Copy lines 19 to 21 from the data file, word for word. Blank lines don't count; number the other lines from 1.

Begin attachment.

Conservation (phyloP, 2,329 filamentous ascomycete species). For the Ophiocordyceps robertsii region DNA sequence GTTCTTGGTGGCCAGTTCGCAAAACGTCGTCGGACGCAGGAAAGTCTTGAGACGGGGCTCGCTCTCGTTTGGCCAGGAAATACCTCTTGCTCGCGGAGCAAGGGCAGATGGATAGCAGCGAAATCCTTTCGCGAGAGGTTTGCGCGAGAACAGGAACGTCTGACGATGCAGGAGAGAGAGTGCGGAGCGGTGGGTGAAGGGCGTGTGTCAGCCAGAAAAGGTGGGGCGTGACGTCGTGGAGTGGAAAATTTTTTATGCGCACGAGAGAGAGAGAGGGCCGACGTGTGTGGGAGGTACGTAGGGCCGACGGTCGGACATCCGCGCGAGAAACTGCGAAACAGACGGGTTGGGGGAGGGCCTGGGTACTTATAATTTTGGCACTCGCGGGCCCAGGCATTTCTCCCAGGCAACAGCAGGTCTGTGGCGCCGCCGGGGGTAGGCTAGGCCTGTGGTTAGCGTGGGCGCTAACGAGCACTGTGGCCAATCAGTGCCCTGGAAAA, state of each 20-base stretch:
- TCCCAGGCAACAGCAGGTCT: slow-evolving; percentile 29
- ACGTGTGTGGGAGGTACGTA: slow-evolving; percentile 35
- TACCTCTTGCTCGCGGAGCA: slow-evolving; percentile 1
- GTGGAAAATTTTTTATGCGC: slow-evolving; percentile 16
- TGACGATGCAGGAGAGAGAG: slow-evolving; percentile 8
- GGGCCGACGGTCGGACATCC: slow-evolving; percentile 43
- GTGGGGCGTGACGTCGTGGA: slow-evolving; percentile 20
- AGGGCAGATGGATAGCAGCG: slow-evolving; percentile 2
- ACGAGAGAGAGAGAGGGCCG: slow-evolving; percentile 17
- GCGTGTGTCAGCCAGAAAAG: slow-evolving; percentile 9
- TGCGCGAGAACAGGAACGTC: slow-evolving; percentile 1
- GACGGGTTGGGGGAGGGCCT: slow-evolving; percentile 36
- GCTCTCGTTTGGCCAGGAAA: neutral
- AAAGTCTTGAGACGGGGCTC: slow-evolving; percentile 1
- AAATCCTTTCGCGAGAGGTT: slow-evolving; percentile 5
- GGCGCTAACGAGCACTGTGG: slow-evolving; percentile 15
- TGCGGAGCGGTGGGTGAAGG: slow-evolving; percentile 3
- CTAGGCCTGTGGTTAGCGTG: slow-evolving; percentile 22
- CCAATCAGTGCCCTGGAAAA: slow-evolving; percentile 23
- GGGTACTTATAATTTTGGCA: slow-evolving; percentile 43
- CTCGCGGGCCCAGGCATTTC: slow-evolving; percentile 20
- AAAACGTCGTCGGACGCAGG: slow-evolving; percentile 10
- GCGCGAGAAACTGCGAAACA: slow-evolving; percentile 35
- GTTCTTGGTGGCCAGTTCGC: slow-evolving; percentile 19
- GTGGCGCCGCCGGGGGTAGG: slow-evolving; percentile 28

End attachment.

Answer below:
- CTAGGCCTGTGGTTAGCGTG: slow-evolving; percentile 22
- CCAATCAGTGCCCTGGAAAA: slow-evolving; percentile 23
- GGGTACTTATAATTTTGGCA: slow-evolving; percentile 43